Tuesday, November 14, 2006

Three's Company

And then there were three. With Giuliani’s establishment of an exploratory committee for a presidential run in 2008, there are now three Republicans that have tentatively thrown their hats in the ring.

But who are these three Republicans? After such a beating by the Democrats last week, do any of the three have what it takes to lead the party in a new direction? Do any of them have the ability to win?

Duncan Hunter has served in the House of Representatives since 1981 and currently serves the 52nd District of California. He has a strong military background and even has a son currently serving in the United States Marine Corps. His voting record on Gay Rights is less than astounding: with a vote in favor of Bush’s Federal Marriage Amendment, he has earned a zero on a recent scorecard from the Human Rights Campaign. Though Hunter is relatively unknown and has little chance of being a serious contender for president, he has recently gained some notoriety for his support for a fence spanning the entire US/Mexico border.

John McCain failed as a presidential candidate against Bush before the 2000 election. The popular senator from Arizona is largely a moderate and voted against the Federal Marriage Amendment. Once a Prisoner of War himself, McCain has been a staunch supporter of the US military. He has supported sending more troops into Iraq as a method to protect our interests and bring the war to an end in a more timely manner. Notably, he has spoken against the use of torture on prisoners we have captured in the war on terror. He has also taken a relatively pro-environment stance, is pro-life, and labels himself pro-Gay Rights. The HRC, however, has given him a score of 33 for the 109th Congress because his only pro-Gay vote was against the Federal Marriage Amendment. In the past, he has said he supports domestic partnerships but opposes Same-Sex Marriage.

Rudy Giuliani gained his infamy as the Mayor of New York City. He became a hero to millions of Americans in the aftermath of September 11, 2001 when he emerged as a strong American leader in the face of the terrorist attacks. Giuliani has called himself pro-choice and pro-Gay Rights. In fact, the former mayor famously lived with two Gay men for a time. As Mayor Giuliani signed a huge plan for domestic partners in New York City and has spoken in favor of Domestic Partnerships but not of Gay Marriage. Republicans are unlikely to find a popular candidate for the presidency that is more favorable toward the war in Iraq than Giuliani. As mayor during 9/11, Giuliani made a name for himself as a leader against anti-US terror.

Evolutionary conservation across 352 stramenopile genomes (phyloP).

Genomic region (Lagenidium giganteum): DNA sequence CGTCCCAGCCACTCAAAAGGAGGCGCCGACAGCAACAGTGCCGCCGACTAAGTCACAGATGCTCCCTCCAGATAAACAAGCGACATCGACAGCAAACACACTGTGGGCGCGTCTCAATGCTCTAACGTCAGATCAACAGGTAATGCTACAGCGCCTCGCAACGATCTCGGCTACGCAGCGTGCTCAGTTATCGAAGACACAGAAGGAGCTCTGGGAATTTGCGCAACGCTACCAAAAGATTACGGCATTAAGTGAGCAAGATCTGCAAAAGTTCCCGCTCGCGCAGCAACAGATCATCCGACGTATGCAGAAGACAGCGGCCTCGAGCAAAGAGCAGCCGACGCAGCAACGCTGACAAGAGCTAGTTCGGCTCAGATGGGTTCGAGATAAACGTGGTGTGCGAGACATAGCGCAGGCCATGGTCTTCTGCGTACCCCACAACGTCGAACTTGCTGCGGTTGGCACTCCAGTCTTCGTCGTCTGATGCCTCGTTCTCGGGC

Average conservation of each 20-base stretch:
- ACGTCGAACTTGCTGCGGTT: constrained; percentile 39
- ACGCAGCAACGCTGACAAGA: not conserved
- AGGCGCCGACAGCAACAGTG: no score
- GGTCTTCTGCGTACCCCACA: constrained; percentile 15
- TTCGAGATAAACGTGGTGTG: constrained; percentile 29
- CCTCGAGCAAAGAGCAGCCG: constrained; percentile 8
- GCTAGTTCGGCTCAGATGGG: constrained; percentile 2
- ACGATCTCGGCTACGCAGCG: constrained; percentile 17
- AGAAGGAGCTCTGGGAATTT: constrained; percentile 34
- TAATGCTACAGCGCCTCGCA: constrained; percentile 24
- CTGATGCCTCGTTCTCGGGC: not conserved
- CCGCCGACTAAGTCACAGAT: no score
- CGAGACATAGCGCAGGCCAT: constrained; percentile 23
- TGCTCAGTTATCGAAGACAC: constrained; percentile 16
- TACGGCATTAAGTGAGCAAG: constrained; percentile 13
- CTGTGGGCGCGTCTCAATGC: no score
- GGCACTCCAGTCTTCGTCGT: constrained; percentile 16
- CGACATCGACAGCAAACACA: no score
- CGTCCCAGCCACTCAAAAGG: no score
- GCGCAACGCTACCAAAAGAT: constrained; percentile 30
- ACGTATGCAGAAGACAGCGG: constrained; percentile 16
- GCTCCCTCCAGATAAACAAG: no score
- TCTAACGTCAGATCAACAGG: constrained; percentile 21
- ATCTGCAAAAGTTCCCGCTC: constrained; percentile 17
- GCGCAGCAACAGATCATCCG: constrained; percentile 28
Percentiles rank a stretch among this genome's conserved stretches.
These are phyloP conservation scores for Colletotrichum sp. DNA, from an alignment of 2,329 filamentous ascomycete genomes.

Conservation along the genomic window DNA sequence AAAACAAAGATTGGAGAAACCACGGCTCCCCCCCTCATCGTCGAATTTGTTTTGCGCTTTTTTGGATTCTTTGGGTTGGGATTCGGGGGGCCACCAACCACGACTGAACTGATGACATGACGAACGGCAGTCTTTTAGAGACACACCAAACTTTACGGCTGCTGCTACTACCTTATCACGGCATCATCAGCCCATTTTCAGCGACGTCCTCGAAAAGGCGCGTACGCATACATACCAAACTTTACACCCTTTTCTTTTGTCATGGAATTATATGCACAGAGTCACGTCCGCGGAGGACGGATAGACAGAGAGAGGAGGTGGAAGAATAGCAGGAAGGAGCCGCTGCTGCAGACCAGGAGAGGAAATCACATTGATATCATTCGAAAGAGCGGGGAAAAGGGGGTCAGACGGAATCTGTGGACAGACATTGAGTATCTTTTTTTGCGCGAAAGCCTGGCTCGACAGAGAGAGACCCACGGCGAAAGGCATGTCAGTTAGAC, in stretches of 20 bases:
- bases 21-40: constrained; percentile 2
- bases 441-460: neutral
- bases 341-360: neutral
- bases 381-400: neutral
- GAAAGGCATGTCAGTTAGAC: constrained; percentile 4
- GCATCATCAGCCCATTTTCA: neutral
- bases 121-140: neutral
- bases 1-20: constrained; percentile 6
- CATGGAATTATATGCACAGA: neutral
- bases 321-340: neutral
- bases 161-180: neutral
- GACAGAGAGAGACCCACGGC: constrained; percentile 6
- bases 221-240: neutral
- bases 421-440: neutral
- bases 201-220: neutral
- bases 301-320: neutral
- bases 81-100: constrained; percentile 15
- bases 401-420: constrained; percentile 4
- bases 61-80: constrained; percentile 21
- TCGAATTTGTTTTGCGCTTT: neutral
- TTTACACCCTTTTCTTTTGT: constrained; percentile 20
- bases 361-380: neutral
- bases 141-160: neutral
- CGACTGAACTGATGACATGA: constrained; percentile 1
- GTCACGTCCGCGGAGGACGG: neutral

For comparison purposes, Hillary Clinton and John Kerry have both been tossed around as potential Democrat candidates for the White House. Both are in favor of Gay Rights but fall short of supporting Gay Marriage. Both Senators received high scores from the Human Rights Campaign. In fact, while Kerry scored a perfect score, Hillary Clinton did not support legislation that would grant same-sex partners of US citizens or permanent residents the same rights and privileges enjoyed by spouses of heterosexual citizens and permanent residents. Both Clinton and Kerry have been critics of the war in Iraq but both initially voted in favor of invading the country.

Presently, I am having a hard time supporting any of the candidates being considered for the presidency. McCain comes closest to getting my support. However, he is rapidly aging and has deteriorating health and isn’t quite where I would hope he would be ideologically. Hunter is too much of a scandal-ridden Border-Nazi for my taste. Giuliani is more of an image than a pragmatic politician. Kerry’s political sun has set and he missed his chance. Another Clinton White House scares me.

Why can’t there be a good candidate in either party that generally supports free trade, laissez-faire economics, and a balanced budget while also supporting Gay equality, constitutional rights, and other libertarian freedoms?

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